Print Fact SheetScirtothrips inermis

Distinguishing features

Both sexes fully winged. Body yellow, antecostal ridges on tergites and sternites dark; fore wings shaded near base but pale distally; antennal segment I pale, II–VIII darker. Antennae 8-segmented, III and IV each with forked sense cone. Head with vertex closely striate, ocellar region with several transverse lines; ocellar setae pair III about twice as long as diameter of one posterior ocellus, close together between midpoints of posterior ocelli; two pairs of post-ocular setae. Pronotum with transverse striae not closely spaced, distance between lines about equal to diameter of a discal setal pore; posteromarginal setae S2 50–65 microns long, length more than twice diameter of antennal segment II. Metanotal reticulation almost equiangular on posterior half; median setae close to anterior margin. Fore wing clavus with 4 marginal setae; first vein setae with about 10 setae; second vein with 2–3 setae; all posteromarginal fringe cilia straight. Tergite I without long discal setae, III–V with median setae longer than distance between bases; tergal microtrichial fields with 4–6 discal setae; VIII with discal microtrichia anteromedially, posteromarginal comb complete; IX without discal microtrichia. Sternites III–VI with microtrichial fields extending just mesad of setae S2.
Male similar to female but smaller; without drepanae on tergite IX.

Related species

The genus Scirtothrips comprises over 100 described species worldwide, mostly in warmer countries. These species resemble species of Neohydatothrips in having the lateral thirds of the abdominal tergites covered in closely spaced rows of fine microtrichia, but the most closely similar genus is DrepanothripsS. inermis is similar to dorsalis in having the fore wing cilia straight, and tergite VIII with discal microtrichia, but the sternites lack microtrichia medially, and the pronotal posteroangular setae are much longer.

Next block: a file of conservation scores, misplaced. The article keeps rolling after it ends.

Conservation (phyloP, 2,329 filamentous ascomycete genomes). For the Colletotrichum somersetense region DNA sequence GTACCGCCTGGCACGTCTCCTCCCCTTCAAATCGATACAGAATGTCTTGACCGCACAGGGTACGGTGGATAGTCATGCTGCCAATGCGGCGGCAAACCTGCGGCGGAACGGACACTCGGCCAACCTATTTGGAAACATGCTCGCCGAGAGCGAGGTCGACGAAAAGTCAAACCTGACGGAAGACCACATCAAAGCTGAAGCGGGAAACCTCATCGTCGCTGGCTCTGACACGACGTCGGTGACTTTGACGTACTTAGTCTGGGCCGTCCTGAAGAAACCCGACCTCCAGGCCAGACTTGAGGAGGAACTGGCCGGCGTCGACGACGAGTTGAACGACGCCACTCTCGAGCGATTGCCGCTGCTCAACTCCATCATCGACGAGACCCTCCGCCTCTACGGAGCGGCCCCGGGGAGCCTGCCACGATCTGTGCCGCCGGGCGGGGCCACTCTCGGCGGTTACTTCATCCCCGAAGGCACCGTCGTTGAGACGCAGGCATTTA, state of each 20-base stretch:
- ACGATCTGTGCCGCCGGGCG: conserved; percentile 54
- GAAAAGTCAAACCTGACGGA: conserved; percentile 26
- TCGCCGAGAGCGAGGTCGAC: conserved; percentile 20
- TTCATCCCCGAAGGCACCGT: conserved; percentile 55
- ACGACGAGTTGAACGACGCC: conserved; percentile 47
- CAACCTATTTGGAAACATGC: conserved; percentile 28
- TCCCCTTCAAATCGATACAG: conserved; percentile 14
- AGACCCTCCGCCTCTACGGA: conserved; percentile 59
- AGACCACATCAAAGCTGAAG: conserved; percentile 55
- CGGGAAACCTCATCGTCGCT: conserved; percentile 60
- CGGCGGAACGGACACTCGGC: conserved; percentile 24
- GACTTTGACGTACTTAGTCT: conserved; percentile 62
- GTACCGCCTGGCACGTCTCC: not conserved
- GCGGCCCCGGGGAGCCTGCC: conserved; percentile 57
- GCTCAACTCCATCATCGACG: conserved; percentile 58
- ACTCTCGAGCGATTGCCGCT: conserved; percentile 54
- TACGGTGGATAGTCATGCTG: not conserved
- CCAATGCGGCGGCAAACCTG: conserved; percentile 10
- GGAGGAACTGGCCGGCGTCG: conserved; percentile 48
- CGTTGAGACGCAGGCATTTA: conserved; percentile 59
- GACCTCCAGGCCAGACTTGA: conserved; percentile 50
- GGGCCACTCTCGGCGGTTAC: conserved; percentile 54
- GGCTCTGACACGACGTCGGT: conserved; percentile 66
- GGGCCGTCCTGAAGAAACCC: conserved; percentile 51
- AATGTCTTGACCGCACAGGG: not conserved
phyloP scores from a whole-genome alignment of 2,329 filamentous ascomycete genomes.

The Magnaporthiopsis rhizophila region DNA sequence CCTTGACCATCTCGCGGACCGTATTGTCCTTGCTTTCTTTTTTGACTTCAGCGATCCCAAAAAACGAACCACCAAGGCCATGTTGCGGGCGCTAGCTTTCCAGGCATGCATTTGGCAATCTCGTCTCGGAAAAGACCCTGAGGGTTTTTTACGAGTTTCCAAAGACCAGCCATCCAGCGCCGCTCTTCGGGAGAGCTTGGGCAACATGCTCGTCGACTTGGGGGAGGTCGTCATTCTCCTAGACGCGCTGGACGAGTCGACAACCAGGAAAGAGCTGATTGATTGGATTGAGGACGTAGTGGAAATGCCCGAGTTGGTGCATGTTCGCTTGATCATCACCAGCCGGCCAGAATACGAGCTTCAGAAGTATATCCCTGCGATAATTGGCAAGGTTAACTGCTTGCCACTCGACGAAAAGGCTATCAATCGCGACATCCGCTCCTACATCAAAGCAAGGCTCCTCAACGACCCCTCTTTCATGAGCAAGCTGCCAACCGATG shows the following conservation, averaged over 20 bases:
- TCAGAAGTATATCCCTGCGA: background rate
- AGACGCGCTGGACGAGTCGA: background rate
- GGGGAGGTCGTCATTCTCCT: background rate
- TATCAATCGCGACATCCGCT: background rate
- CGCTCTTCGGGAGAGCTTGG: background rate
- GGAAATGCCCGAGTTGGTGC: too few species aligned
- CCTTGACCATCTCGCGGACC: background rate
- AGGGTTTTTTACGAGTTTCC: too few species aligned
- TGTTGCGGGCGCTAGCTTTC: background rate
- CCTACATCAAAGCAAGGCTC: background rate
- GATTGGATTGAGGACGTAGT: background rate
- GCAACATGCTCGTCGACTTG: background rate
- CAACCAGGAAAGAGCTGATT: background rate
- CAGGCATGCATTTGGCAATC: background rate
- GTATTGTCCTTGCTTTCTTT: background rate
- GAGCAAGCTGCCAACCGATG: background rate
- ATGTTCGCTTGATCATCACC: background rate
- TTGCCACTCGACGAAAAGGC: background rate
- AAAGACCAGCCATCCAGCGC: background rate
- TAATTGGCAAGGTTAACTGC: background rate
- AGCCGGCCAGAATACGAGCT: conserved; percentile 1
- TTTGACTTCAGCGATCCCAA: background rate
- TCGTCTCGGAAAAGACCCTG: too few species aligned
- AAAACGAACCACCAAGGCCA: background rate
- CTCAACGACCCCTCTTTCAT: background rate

Biological data

Feeding and breeding on leaves, and recorded from a wide range of shrubs and trees.

Distribution data

Discovered breeding outdoors on Laurus nobilis in Central London in 2000 (Collins, 2006) and subsequently found under glass at the Royal Botanic Gardens, Kew, and at a commercial nursery, the latter also on L. nobilis (Collins, 2010a). Known mainly from western Mediterranean countries and the Atlantic islands, this species has also been found in southern Australia where it is common on Norfolk Island (Mound & Wells, 2015), New Zealand, Cape Verde Islands and California (Mound & Stiller, 2011).

Family name


Species name

Scirtothrips inermis Priesner

Original name and synonyms

Scirtothrips inermis Priesner, 1933: 186


Collins DW (2006) Odontothrips confusus Priesner (Thysanoptera: Thripidae) new to Britain and recent records of other British thrips. British Journal of Entomology and Natural History 19: 145–156.

Collins DW (2010a) Thysanoptera of Great Britain: a revised and updated checklist. Zootaxa 2412: 21–41.

Mound LA & Stiller M (2011) Species of the genus Scirtothrips from Africa (Thysanoptera, Thripidae). Zootaxa 2786: 51–61.

Mound LA & Wells A (2015) Endemics and adventives: Thysanoptera (Insecta) biodiversity of Norfolk, a tiny Pacific Island. Zootaxa 3964: 183–210.